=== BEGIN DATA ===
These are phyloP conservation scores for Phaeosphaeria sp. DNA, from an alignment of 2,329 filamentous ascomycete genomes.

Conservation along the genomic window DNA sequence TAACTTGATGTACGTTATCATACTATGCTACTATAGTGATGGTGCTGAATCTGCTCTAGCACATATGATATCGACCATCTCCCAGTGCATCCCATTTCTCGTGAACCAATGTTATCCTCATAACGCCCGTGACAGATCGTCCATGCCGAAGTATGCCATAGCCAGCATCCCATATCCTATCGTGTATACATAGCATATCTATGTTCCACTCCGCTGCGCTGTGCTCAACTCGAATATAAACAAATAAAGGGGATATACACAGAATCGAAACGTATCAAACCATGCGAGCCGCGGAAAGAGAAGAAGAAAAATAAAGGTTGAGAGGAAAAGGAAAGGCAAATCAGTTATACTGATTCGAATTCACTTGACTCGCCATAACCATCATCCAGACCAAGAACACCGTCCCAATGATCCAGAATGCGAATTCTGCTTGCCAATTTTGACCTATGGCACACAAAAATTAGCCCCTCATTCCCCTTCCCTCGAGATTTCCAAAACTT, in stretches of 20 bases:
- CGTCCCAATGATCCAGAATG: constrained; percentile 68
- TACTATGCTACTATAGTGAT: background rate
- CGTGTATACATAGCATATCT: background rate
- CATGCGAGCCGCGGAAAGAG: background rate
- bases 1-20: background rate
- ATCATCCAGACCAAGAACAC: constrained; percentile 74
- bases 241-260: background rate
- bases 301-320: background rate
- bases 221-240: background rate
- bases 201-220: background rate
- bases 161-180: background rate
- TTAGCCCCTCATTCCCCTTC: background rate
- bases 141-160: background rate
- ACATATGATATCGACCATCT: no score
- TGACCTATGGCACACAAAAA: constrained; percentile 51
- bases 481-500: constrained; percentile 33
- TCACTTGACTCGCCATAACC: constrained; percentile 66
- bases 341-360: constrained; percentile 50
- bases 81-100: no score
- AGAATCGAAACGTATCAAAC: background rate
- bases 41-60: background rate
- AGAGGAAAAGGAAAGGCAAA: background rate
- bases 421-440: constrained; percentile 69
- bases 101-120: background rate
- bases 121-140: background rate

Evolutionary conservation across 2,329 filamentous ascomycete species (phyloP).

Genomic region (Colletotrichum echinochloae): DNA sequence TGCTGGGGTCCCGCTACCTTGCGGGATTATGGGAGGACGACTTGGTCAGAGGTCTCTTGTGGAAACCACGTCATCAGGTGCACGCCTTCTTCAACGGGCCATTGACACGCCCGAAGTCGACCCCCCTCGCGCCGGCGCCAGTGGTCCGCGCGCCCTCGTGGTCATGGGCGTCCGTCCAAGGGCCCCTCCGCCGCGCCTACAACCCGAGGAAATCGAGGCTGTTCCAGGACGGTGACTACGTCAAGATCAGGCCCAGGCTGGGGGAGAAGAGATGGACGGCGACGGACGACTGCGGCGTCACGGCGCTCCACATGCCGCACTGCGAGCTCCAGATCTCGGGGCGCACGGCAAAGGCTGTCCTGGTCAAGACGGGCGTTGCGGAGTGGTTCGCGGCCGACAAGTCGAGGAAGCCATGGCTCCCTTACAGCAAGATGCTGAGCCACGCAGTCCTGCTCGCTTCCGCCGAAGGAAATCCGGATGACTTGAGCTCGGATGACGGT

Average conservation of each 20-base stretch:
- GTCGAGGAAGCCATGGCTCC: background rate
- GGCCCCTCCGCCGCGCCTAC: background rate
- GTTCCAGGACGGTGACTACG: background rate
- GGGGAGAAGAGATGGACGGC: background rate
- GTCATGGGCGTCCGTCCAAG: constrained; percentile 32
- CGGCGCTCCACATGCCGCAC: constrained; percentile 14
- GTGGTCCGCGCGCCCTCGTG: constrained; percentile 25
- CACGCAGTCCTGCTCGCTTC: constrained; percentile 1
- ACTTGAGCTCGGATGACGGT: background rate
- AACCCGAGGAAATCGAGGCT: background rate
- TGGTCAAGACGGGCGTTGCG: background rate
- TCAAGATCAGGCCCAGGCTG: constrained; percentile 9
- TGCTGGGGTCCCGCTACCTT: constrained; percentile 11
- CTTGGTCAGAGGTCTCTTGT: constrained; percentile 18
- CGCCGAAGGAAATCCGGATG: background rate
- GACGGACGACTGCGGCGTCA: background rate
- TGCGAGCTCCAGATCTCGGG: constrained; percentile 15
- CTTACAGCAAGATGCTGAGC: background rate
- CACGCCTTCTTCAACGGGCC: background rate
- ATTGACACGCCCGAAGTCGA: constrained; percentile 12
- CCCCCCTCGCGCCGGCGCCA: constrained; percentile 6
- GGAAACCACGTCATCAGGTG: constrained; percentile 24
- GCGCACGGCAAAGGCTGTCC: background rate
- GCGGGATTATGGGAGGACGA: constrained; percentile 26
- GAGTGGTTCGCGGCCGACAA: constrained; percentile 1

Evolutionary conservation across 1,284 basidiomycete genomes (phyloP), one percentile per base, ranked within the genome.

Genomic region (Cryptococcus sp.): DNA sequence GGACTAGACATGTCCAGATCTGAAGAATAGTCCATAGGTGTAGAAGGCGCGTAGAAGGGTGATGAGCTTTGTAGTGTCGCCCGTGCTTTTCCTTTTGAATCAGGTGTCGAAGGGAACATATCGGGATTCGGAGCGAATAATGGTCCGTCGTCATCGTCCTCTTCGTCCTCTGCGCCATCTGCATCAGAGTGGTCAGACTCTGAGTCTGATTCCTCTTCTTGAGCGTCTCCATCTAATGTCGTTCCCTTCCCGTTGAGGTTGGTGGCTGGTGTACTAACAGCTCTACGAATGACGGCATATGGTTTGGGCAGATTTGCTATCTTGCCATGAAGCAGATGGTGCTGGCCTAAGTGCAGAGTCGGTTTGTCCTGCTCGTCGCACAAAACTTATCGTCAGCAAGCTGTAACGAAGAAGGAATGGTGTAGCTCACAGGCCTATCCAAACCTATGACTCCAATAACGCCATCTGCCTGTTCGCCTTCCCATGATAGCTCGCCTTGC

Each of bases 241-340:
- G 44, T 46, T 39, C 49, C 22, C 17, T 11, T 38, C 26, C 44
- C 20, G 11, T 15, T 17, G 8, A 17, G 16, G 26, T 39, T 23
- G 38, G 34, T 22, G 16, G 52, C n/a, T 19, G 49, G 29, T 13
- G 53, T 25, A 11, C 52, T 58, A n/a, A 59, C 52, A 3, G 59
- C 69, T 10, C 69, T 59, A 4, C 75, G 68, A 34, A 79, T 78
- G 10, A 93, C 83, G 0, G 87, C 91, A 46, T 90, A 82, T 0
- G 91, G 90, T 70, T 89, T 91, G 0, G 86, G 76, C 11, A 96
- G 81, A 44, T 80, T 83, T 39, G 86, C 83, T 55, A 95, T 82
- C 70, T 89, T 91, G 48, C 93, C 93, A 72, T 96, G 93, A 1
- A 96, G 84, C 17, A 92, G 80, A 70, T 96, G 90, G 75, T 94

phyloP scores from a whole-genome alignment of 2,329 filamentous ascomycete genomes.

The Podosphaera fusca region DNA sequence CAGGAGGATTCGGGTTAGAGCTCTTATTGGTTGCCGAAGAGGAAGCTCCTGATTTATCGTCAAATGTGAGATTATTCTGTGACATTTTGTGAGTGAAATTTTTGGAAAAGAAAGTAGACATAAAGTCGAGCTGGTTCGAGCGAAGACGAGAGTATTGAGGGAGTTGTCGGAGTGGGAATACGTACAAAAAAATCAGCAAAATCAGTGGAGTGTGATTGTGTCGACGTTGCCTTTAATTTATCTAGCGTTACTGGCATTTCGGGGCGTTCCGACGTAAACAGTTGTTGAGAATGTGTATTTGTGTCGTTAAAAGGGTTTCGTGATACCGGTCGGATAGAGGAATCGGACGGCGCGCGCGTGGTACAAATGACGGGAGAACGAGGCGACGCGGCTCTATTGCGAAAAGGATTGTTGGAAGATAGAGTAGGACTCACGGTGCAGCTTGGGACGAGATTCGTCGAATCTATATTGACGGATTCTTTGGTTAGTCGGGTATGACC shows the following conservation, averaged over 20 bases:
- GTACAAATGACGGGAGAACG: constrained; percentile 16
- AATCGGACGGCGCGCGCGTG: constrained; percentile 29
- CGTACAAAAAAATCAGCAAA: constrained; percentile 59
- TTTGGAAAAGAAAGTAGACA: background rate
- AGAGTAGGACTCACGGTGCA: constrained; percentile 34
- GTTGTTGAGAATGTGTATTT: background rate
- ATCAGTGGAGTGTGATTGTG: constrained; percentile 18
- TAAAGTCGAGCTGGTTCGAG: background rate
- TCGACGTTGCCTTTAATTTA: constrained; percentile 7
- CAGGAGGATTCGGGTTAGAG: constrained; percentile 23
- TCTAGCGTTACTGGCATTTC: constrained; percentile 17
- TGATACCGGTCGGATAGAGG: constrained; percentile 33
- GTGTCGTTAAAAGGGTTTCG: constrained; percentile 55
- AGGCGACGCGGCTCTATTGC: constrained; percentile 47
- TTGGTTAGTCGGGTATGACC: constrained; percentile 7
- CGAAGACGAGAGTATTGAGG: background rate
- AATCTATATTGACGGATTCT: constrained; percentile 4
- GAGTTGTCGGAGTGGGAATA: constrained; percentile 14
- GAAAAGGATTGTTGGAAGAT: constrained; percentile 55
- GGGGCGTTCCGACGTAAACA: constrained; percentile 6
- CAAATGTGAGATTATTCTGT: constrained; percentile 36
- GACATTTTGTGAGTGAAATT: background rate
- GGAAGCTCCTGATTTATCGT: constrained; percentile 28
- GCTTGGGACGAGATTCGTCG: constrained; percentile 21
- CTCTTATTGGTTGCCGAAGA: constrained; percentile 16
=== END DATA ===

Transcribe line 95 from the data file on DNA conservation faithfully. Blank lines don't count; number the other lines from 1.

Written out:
- CTCTTATTGGTTGCCGAAGA: constrained; percentile 16